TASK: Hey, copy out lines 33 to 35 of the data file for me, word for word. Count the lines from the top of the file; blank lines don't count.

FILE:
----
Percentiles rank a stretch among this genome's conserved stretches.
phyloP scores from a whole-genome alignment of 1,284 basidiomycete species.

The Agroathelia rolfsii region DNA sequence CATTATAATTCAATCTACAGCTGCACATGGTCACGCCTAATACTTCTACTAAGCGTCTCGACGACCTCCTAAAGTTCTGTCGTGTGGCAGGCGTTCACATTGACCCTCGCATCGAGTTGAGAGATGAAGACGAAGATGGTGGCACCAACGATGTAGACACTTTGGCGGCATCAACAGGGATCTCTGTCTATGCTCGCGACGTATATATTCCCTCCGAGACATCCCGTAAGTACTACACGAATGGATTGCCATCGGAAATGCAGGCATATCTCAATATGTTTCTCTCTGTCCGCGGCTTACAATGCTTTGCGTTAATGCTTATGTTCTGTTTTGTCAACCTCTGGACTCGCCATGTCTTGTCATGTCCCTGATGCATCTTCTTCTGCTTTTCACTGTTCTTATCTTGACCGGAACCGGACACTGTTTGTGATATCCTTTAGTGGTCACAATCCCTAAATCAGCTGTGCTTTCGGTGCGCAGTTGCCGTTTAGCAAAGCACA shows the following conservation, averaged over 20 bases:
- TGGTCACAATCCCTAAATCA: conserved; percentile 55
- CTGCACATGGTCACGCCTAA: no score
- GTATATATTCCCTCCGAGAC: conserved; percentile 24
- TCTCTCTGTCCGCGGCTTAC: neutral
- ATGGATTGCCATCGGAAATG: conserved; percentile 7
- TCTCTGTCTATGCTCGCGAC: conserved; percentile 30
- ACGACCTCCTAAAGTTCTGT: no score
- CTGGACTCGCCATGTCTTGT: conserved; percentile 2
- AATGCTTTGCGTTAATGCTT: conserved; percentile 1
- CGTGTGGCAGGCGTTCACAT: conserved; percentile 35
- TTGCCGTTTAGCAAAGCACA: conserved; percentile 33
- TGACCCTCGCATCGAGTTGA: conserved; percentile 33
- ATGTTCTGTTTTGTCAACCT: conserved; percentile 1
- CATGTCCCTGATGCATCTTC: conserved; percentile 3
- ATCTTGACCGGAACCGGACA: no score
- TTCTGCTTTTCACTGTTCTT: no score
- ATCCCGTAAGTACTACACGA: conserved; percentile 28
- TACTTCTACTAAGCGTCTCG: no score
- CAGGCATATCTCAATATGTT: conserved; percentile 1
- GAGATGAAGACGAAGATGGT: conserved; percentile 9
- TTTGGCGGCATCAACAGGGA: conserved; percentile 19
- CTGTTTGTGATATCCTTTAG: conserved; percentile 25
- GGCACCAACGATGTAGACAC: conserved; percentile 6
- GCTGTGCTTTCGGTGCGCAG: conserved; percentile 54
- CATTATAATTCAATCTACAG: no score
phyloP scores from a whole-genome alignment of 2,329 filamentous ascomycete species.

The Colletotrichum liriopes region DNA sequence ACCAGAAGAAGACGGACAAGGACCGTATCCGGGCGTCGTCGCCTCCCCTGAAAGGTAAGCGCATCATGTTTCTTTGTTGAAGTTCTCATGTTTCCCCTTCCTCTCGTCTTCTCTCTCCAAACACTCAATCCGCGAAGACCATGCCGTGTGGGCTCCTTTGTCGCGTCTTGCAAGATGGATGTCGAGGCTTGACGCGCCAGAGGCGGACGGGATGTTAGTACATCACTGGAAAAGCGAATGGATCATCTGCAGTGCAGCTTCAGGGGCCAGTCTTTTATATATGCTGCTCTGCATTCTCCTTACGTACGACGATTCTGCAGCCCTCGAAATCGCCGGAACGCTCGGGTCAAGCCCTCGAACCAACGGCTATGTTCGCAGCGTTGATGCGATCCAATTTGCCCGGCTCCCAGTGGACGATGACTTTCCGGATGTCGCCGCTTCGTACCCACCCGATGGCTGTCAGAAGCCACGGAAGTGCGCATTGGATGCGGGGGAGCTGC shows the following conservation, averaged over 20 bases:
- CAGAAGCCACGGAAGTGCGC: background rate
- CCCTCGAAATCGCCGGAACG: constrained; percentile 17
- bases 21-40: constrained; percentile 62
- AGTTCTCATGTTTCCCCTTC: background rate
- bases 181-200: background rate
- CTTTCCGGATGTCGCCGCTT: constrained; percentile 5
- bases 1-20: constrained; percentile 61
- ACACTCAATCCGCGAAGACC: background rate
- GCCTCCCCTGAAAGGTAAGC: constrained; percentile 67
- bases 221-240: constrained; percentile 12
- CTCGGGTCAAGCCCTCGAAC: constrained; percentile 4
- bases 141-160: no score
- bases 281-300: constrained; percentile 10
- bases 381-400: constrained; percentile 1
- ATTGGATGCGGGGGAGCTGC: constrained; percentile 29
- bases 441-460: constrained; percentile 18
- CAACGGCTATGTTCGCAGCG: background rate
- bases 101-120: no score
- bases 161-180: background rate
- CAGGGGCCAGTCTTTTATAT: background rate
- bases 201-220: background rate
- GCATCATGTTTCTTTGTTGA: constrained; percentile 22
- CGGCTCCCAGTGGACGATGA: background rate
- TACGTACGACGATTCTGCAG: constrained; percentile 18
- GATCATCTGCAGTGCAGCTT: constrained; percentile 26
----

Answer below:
- bases 21-40: constrained; percentile 62
- AGTTCTCATGTTTCCCCTTC: background rate
- bases 181-200: background rate